Carlos Gonzalez sure hits his home runs in bunches. Of course, all power hitters do for the most part. But there aren’t too many players who can throw up a multi-homer game or go on a consecutive HR-per-game streak the way CarGo does, with Nelson Cruz, Bryce Harper, Edwin Encarnacion and Chris Davis serving as other prime examples of that special breed of hyper-slugger who, when locked in, can go yard 20 times a month or five times in a weekend. This contrasts to the Mike Trout/Miguel Cabrera types who, while certainly still prone to seasonal spikes and dips, tend to spread out their elite production more evenly throughout the 162-game MLB season.
CarGo’s recent homer binge is a perfect example of the dynamic slugger’s penchant for concentrated torrid streaks. On Wednesday night at Coors Field against the Diamondbacks, the Colorado Rockies‘ slugger went 2-for-4 with 2 HR and 7 RBI (a decent week for most major leaguers). The very next night at Coors against the Giants, CarGo hit 2 HR again, this time going 4-for-5 with 4 RBI. It was the seventh time this year that a player had consecutive two-homer games. Particularly impressive is that he had already accomplished the feat earlier this season, with back-to-back double dinger games achieved on July 26th and July 27th, compiling 10 RBI in those two contests. Include a two-homer game a mere two nights before that on July 24th and you begin to see the kind of production CarGo can put up when’s locked in at the plate. All in all, CarGo’s had six multi-homer games this year and has hit home runs in consecutive games a remarkable nine times to date.
Obviously, it takes a very special type of talent to accomplish this. CarGo’s 2010 season showed us what he’s capable of, as the star outfielder compiled a scintillating .336 BA, 34 HR, 117 RBI, 111 R and 26 SB with a 5.8 WAR. And he did all that while missing 17 games.
This seemed like the arrival of a slugger who might even match Miggy, but it didn’t quite turn out that way. In the four seasons following that amazing 2010, CarGo did not have a single 30-HR season, nor one where he reached 100 RBI or 100 R. The culprit, of course, was missed time. He never played more than 135 games in any of those four seasons and only appeared in 70 games in 2014, en route to an unCarGo-like line of .238-11-38-35-3.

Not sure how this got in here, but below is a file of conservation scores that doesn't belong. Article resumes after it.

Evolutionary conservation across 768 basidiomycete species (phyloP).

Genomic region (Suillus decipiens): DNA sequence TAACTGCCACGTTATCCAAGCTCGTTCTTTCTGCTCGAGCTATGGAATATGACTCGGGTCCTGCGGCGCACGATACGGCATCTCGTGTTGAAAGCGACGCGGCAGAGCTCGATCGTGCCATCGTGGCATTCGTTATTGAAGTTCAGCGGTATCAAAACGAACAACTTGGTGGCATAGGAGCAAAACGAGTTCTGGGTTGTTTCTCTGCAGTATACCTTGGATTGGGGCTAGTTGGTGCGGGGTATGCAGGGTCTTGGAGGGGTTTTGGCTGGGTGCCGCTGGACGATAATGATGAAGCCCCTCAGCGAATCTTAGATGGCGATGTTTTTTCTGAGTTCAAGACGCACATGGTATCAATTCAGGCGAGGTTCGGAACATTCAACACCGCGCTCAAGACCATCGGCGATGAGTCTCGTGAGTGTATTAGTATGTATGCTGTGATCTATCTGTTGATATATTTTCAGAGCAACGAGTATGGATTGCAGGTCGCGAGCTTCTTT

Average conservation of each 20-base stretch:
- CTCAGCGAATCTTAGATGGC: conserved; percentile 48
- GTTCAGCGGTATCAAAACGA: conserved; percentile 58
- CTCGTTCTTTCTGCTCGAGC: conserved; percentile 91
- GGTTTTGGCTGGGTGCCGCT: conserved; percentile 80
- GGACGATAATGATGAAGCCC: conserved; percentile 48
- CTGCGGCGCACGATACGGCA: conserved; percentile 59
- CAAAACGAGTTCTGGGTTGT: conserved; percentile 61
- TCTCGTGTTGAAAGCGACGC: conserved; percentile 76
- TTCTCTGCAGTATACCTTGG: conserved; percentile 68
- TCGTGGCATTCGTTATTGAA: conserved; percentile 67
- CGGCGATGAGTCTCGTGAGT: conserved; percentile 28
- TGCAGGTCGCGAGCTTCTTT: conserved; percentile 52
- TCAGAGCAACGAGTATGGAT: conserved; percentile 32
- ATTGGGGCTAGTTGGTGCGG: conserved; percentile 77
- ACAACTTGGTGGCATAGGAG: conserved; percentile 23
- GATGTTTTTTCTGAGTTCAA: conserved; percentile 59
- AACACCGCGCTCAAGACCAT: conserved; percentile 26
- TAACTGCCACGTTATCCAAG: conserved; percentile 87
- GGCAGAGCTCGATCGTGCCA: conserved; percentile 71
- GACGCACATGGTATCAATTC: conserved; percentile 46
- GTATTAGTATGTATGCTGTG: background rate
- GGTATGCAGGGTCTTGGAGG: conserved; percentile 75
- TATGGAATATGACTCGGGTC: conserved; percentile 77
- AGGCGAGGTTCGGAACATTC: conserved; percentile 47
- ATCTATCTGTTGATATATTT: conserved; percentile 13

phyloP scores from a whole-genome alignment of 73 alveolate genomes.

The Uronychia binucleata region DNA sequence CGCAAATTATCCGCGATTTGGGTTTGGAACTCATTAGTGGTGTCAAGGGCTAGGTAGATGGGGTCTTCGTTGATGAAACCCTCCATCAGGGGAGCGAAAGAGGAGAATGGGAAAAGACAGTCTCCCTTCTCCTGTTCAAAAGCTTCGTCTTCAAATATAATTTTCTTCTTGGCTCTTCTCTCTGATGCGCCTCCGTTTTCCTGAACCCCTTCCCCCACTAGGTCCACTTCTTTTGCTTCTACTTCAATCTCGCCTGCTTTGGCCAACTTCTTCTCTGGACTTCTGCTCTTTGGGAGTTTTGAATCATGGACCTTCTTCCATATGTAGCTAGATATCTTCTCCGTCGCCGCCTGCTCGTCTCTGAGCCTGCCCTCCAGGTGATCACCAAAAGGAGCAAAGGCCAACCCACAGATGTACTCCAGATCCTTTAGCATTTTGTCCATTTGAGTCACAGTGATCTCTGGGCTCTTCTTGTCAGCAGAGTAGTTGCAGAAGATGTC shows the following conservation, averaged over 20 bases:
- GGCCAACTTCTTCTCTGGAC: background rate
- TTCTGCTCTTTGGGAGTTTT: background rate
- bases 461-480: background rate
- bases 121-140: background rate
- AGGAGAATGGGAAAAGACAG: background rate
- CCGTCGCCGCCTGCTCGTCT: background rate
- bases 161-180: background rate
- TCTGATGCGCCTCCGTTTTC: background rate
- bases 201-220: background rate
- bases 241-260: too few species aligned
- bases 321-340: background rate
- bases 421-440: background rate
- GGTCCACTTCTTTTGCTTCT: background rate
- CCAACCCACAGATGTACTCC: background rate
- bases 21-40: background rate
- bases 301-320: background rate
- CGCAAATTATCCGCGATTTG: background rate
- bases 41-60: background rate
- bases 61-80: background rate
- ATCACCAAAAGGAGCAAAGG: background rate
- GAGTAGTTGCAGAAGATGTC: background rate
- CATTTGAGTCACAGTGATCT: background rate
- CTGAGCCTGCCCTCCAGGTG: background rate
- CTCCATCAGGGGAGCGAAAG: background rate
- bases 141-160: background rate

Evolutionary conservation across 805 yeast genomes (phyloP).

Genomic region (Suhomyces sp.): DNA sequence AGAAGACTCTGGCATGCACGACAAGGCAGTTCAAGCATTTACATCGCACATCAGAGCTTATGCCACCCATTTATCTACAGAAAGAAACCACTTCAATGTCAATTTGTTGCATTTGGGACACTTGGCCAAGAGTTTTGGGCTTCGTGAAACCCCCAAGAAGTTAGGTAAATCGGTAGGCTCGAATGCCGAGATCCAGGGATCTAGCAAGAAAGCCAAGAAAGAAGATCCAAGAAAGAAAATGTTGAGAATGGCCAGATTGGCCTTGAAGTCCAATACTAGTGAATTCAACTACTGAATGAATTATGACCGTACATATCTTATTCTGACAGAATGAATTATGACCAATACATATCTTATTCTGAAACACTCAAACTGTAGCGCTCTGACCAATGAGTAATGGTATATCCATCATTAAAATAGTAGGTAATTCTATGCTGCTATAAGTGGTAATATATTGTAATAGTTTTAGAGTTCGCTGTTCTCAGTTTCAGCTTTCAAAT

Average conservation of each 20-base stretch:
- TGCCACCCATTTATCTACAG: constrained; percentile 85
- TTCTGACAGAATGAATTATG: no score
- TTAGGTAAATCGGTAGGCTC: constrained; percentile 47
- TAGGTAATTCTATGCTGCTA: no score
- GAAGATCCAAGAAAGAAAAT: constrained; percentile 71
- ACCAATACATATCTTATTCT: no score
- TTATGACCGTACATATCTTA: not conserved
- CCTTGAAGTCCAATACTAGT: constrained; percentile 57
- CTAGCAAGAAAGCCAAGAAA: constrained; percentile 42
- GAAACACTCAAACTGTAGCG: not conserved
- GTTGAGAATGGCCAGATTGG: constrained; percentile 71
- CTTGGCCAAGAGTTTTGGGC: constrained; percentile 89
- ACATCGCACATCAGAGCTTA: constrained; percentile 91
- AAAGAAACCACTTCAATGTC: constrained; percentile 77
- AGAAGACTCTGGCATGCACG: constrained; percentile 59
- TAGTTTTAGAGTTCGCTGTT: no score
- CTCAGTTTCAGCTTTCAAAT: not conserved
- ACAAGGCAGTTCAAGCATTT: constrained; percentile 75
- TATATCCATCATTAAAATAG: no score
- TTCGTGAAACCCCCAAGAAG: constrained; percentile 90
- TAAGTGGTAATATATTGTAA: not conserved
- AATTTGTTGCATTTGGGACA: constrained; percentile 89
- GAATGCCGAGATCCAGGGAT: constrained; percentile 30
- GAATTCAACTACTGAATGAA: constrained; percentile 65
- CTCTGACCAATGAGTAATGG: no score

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We should ignore CarGo’s 2014 season altogether when assessing the player’s value going forward. He had a tumor in his left index finger early that season and eventually a torn patella tendon in his left knee that ended his season in August. The production levels were so uncharacteristic that something was clearly very wrong.
When you look at CarGo’s production on a per-game basis when healthy, you clearly see a player who has the potential for a .300+ BA with 40 HR and 120 RBI. The problem is that while the talent is unquestionably there, the durability and consistency are not. After the first two full months of this season, CarGo was hitting just .219/.296/.331 with only four home runs.
How do you rate a player like this against the other top hitters around baseball?
Let’s say you have the 15th overall pick in your draft next season. It’s the second round, and of course the player you took first is relevant in determining who you pick second. For argument’s sake, let’s say you managed to snag Clayton Kershaw in the first round, so you need/want a hitter.
You look at the draft board and the Miguel Cabrera’s, Josh Donaldson‘s, Bryce Harper’s and Mike Trout’s of the world are obviously gone. You see CarGo and you see Adam Jones of the Baltimore Orioles. You take a look at Jones’ career stats.
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Of course, we don’t yet know how Jones will finish up in 2015, but at the moment he’s pretty much right on pace to match the above.
Who do you take?
Jones simply doesn’t offer the upside CarGo does, and putting up a season like CarGo’s 2010 seems out of Jones’ reach. But he’s about as safe a bet for .280+ with 30 HR, 90 RBI and 90 R as you’re going to find. Are you comfortable passing that up hoping for the stars to align for CarGo? One of the most impressive things about Jones? Check out his games played numbers from 2011 to 2014: 151, 162, 160, 159. He’s played 122 of the O’s 133 games to date this year, returning from this a mere day after it happened.
Now, this article isn’t about Adam Jones. But Jones serves as an example of the kind of high floor production that is absolutely precious in fantasy. Anything can happen, but track record counts. The longer you involve yourself in roto leagues or any kind of sports investing, the more you come to appreciate that volatility is scary, stability is your friend.
I don’t think anyone could be faulted for taking CarGo late in the 1st or early in the 2nd round of drafts next year hoping for a repeat or even an improvement on that monster season we all know he’s capable of producing, but how bankable is that kind of production given the player’s track record? There is a fair bit of the tortoise and the hare in this comparison.
On draft day, just remember what usually wins the race.